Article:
10. Prevent accidents in the first place. Training your pet helps, but some bad behavior can be incorrigible. You may have to use a deterrent to prevent your pet from doing his or her business in places you don’t recommend indoors or out. You can use natural items, as is suggested by the clever people at How Stuff Works. Some of their recommendations include spraying a mix of one part cayenne pepper in a spray bottle with 10 parts water or putting ammonia-soaked cotton balls. These safe, green solutions are inexpensive, not only because they are cheap to whip up, but because you won’t have to spend money to replace your furniture or carpeting.
11. Protect your plumbing. Washing your animal at home is a fantastic way to save. However, all that fur going down the drain can clog up your plumbing, and if you can’t break up the clog yourself and have to call a plumber, that’s a big bill! Buy a cheap shower drain cover to catch fur that sheds in the tub. And do not ever put kitty litter down the drain or flush it down the toilet, especially the clumping variety–you are just asking for a major clog and a large expense.
Stop Smells and Make “Business” Better
Pets are great, but their odors are not. Not only are these unpleasant scents bad for you, your pet probably isn’t too keen on them either. Bad smells don’t have to come with the territory when you have a critter in your casa. And for most folks, their least favorite part about being a pet owner is dealing with their fur baby expelling waste, but you can make it better.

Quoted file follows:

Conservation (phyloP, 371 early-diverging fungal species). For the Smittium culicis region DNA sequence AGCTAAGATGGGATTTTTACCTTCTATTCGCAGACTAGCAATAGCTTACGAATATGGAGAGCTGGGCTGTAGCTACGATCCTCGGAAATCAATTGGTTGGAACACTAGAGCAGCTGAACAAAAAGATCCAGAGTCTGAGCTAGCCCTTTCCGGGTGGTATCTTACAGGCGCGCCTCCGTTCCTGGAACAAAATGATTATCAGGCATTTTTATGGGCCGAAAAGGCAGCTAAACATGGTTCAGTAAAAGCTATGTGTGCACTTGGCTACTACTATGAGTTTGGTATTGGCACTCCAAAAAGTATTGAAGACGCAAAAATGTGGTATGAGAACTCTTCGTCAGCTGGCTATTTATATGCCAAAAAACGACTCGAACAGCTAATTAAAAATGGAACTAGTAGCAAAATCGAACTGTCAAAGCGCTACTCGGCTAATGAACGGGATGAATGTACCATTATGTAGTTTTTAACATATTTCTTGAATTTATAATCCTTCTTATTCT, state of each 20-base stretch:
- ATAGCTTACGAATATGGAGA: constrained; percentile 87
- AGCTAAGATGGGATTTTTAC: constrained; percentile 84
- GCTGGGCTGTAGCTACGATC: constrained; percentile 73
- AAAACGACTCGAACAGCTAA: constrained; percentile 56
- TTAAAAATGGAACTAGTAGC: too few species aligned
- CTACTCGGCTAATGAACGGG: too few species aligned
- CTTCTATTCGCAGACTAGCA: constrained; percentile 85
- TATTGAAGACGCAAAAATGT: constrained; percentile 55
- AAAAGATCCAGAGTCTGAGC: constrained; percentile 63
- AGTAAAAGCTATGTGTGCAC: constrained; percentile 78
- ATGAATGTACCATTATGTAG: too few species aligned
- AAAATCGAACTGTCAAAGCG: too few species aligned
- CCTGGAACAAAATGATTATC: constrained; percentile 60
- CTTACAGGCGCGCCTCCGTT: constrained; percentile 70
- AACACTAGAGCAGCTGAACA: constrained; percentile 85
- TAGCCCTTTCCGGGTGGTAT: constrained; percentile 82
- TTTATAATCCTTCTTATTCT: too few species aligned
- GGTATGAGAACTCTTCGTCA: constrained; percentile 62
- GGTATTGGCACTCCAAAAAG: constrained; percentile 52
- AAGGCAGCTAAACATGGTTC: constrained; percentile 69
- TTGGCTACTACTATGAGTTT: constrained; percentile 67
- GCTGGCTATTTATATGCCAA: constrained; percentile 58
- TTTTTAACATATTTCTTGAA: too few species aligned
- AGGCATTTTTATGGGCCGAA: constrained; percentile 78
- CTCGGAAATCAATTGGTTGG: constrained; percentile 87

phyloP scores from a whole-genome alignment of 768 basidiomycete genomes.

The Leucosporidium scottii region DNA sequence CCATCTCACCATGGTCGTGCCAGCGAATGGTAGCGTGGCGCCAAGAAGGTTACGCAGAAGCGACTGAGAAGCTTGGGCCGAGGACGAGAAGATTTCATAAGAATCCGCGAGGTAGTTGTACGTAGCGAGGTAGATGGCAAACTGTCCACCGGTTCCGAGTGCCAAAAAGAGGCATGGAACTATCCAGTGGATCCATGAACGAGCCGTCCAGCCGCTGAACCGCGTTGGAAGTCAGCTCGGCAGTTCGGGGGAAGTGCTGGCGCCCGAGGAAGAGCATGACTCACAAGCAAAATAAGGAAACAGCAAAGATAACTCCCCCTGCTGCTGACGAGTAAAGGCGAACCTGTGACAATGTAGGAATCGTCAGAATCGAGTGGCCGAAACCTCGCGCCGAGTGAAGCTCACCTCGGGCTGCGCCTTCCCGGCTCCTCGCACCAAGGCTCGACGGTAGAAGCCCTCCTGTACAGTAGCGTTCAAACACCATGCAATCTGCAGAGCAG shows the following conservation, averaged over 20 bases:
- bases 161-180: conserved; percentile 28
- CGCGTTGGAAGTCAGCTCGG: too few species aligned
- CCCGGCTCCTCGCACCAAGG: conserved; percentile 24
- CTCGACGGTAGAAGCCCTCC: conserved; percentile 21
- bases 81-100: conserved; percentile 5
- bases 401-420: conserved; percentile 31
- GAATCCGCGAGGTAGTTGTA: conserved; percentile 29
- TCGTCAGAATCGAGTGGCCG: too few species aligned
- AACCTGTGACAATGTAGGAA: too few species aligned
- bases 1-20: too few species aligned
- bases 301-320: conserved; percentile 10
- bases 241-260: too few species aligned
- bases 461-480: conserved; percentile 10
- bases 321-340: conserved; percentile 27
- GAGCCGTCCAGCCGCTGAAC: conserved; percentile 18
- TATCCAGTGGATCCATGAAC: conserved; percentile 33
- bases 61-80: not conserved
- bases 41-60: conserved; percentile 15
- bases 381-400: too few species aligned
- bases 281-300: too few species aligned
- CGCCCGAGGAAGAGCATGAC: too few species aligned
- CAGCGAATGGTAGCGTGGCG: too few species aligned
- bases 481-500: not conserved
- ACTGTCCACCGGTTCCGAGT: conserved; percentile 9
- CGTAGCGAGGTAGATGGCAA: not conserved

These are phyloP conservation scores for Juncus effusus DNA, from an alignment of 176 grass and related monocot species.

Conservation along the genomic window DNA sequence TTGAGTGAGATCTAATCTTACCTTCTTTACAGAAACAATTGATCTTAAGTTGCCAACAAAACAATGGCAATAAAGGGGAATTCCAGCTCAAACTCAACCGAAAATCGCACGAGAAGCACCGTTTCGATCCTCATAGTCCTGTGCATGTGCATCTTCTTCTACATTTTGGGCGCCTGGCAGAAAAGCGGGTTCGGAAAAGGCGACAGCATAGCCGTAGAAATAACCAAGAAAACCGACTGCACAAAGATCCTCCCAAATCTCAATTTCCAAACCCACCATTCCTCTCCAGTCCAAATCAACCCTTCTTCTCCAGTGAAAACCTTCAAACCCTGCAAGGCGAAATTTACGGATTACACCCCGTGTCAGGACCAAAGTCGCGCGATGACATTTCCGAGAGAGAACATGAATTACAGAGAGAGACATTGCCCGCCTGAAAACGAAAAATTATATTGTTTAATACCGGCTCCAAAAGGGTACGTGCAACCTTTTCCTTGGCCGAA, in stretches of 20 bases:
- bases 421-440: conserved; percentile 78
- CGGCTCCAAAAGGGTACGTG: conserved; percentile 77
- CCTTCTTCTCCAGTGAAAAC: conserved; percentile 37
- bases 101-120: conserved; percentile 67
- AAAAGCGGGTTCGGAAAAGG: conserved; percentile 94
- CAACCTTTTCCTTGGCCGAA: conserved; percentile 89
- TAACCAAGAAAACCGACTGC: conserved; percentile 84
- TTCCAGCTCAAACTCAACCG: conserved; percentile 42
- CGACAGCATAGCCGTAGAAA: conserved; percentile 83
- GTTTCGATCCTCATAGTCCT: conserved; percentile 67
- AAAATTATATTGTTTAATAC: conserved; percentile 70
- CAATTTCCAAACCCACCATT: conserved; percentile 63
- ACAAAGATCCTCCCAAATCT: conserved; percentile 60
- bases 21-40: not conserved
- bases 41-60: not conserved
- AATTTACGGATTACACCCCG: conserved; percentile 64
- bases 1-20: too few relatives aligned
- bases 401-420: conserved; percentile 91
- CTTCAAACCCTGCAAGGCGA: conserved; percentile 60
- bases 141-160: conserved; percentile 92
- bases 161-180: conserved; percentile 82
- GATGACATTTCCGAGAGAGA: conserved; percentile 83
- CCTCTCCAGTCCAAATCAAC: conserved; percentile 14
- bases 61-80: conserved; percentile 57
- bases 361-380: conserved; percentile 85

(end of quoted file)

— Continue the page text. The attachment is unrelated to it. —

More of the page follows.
12. Keep litter boxes clean. A dirty litter box makes your house smell bad, which stinks. Not only do you not like a malodorous litter box, but your cat won’t either. Your kitty may not use their box if it’s dirty, and that can lead to your feline having some very deliberate “accidents” about the house. Beyond scooping out litter boxes on the regular, you need to clean it out too. Those smarty pants people at Animal Planet have an idea for this as well, suggesting emptying the box entirely and cleansing it by letting a half-inch of vinegar set for 10 minutes, before pouring it out and letting the box air-dry. To prevent odor in the first place, sprinkle a half cup of baking soda at the bottom of the litter pan before adding anything else.
13. Buy baking soda. If you haven’t notice, baking soda has been mentioned a lot lately. An inexpensive something you probably have at home, you can do a lot with it, especially when it comes to eliminating odors. Sprinkle it on pet beds, throw pillows, carpeting, and so on and vacuum it up to get rid of odors. And wiping baking soda on the bottom of pet cages and carriers can get them clean and, you guessed it, less smelly.